The battery system for MEB vehicles consists of several cell modules, a cell management controller, a battery management system and a connector strip, which are interconnected via high-voltage connectors and protected in an aluminum battery housing. In terms of the manufacturing process, there will be two production steps each with two production lines – one for frame production and one for system assembly. Consistent with the Group’s vision for a digitised manufacturing process, the production, assembly and testing of the battery systems will utilise cutting-edge technology and involve a high level of automation at each stage. Prototype production has already started at the Group’s Tianjin plant.

Mercedes Joins Euro Champion

Mercedes-Benz has joined Stellantis and TotalEnergies in Europe as a new partner of Automotive Cells Company (ACC). Following its entry, the partners commit to increase ACC’s industrial capacity to at least 120 GWh by 2030.

ACC is the result of an initiative taken last year by Stellantis and TotalEnergies and supported by the French, German and European authorities, to create a European battery champion for electric vehicles. The entry of Mercedes-Benz in ACC is a clear demonstration of the industrial progress and of the merits of the project, which it will strengthen.

ACC’s objective is to develop and produce battery cells and modules for electric vehicles with a focus on safety, performance and competitiveness, while ensuring the highest level of quality and the lowest carbon footprint. The updated ACC capacity plan will mobilise an investment of more than seven billion Euros, which will be supported by subsidies and financed by equity and debt. The creation of this European battery champion will support Europe to address the challenges of the energy transition in mobility and ensure its security of supply of a key component for the electric car industry.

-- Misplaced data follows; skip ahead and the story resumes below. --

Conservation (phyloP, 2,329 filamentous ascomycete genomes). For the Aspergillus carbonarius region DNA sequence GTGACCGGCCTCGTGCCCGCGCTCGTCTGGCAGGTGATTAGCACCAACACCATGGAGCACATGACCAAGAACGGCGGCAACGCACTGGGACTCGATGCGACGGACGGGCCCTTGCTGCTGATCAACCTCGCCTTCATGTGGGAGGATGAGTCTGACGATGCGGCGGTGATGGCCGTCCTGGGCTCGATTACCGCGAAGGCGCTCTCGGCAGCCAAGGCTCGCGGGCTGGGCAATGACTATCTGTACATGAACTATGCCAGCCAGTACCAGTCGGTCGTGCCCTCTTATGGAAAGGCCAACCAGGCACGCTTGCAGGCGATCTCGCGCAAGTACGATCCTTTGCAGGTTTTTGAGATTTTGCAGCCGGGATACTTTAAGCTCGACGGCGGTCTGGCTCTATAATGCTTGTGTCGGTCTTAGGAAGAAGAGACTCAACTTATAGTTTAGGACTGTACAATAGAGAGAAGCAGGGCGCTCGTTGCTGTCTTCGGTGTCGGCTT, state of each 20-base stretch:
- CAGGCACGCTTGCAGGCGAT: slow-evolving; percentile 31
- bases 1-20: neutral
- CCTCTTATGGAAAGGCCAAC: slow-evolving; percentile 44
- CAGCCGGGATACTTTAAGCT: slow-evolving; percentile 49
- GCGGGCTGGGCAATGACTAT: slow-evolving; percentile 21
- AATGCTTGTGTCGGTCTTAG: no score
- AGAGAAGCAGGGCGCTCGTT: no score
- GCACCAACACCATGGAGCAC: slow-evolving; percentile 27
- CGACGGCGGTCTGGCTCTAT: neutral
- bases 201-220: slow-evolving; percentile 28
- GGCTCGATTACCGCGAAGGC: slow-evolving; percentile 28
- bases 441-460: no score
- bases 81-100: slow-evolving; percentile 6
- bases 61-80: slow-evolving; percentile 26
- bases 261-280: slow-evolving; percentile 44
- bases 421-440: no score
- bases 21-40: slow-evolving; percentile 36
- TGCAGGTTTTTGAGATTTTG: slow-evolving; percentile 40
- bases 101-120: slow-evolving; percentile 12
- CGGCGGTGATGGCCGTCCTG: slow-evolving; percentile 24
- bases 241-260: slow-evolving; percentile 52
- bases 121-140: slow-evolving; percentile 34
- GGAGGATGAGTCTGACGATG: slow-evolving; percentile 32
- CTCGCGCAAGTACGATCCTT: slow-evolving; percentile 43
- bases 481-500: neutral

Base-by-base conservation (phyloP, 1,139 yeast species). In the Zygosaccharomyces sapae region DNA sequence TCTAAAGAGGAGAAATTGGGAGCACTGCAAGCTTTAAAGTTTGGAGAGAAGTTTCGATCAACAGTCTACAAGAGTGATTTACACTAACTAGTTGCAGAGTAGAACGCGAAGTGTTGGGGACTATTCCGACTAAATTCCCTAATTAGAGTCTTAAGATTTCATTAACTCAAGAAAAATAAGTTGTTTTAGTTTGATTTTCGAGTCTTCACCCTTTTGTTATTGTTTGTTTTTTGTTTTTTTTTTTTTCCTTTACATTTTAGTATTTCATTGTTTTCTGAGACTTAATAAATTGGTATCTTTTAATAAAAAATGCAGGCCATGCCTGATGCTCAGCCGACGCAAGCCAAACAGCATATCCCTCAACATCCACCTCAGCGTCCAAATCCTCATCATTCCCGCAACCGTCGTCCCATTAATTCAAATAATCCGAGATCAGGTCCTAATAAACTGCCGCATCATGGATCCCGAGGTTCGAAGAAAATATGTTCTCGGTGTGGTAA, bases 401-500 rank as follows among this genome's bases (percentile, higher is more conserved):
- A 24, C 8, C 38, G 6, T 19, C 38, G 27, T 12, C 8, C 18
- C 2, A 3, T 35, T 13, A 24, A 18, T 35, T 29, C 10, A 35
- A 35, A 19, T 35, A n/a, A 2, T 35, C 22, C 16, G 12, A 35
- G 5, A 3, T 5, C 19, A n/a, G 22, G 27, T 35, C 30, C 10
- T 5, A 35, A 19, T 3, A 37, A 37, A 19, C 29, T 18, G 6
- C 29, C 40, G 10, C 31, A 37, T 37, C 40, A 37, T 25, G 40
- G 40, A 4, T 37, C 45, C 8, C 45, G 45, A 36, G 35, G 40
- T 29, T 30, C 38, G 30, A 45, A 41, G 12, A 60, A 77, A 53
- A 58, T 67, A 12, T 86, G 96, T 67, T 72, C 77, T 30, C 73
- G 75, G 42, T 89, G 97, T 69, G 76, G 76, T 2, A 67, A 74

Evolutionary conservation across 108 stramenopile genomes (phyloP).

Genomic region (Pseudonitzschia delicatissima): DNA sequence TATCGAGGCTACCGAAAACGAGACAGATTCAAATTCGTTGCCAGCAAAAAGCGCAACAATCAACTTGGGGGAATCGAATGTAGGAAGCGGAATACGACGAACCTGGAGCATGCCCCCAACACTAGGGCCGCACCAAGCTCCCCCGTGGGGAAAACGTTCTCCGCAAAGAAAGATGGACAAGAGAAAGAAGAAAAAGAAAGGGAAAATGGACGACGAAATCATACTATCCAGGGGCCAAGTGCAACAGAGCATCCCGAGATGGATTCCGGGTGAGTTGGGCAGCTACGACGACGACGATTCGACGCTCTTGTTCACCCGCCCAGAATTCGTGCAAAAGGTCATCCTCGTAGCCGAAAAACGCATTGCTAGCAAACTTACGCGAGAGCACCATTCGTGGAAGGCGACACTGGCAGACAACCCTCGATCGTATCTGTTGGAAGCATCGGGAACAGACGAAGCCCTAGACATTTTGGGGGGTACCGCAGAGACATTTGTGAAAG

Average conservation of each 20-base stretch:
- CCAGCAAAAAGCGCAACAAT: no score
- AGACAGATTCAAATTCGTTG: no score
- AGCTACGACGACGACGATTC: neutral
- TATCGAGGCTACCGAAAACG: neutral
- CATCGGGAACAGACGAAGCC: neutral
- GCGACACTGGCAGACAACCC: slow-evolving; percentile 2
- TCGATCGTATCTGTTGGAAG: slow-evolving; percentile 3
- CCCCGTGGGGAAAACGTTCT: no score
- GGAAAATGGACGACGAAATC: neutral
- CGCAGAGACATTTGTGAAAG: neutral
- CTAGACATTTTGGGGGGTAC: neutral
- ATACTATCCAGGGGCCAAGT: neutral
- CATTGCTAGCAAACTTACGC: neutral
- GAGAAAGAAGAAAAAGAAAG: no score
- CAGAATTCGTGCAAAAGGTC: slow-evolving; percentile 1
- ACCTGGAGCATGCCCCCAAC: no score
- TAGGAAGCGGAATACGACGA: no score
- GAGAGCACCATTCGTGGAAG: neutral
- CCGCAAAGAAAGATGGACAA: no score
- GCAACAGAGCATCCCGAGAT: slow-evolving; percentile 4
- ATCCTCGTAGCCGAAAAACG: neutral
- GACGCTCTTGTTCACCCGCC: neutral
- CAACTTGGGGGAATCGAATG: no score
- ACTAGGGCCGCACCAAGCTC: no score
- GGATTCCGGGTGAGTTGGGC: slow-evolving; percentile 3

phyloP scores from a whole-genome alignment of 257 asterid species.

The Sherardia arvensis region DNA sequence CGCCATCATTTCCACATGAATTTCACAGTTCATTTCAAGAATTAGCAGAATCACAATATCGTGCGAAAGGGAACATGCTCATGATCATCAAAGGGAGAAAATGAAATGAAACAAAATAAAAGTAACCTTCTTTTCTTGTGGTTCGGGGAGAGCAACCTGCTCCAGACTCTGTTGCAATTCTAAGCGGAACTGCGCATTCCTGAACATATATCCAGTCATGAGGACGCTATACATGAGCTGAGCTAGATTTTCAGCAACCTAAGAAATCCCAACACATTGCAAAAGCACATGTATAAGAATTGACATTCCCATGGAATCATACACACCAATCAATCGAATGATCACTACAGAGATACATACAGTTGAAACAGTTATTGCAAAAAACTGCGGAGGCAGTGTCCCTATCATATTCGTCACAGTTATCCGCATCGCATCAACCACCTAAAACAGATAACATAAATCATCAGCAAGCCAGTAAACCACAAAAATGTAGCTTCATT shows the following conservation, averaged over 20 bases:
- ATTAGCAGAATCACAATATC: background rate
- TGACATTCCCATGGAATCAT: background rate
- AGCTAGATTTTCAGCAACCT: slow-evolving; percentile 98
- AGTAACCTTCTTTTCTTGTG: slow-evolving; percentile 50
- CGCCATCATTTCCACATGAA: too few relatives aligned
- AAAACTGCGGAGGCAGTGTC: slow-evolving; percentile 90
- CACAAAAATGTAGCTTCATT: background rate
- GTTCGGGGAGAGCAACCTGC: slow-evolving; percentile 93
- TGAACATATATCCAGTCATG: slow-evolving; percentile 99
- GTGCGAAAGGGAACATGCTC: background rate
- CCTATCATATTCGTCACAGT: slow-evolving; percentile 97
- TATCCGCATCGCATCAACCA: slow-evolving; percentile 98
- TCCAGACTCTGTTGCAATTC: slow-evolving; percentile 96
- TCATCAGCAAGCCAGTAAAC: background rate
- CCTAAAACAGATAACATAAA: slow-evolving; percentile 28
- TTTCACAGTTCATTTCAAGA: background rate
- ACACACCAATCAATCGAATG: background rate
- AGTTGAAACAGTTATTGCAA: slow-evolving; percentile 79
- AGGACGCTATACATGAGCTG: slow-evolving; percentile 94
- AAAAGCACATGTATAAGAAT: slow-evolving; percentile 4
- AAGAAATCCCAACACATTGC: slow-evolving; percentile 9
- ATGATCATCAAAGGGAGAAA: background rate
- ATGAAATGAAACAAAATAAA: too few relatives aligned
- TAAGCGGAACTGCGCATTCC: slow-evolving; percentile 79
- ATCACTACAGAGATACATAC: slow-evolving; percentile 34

With Mercedes-Benz added to the partnership, the European Battery Champion group combines the deep technological expertise in battery development of TotalEnergies, Stellantis’ sustainable mobility system knowledge and the research and development expertise of Mercedes-Benz.

Yann Vincent, CEO of ACC believes the involvement of Mercedes-Benz is a major milestone for ACC, since it will bring a vote of confidence into the group’s technology roadmap and product competitiveness that significantly strengthens ACC’s business potential and underpins its ambitious growth plans.

According to Ola Källenius, CEO of Daimler and Mercedes-Benz, the newly formed group will develop and efficiently produce battery cells and modules in Europe, which are tailor-made to specific Mercedes-Benz requirements.

“This new partnership allows us to secure supply, to take advantage of economies of scale and to provide our customers with superior battery technology. On top of that, we can help to ensure that Europe remains at the heart of the auto industry – even in an electric era. ACC aims to more than double capacity at its European sites to support Europe’s industrial competitiveness in the design and manufacturing of battery cells,” he says.

Patrick Pouyanné, TotalEnergies’ Chairman and CEO sees the involvement of Mercedes-Benz as adding considerable weight to the initiative originally taken by TotalEnergies and Stellantis, providing clear support to the group’s ambition to create a European battery champion.

“Together, we are bringing all our skills to contribute to the sustainable development of mobility,” he concludes.

Jonathan Newell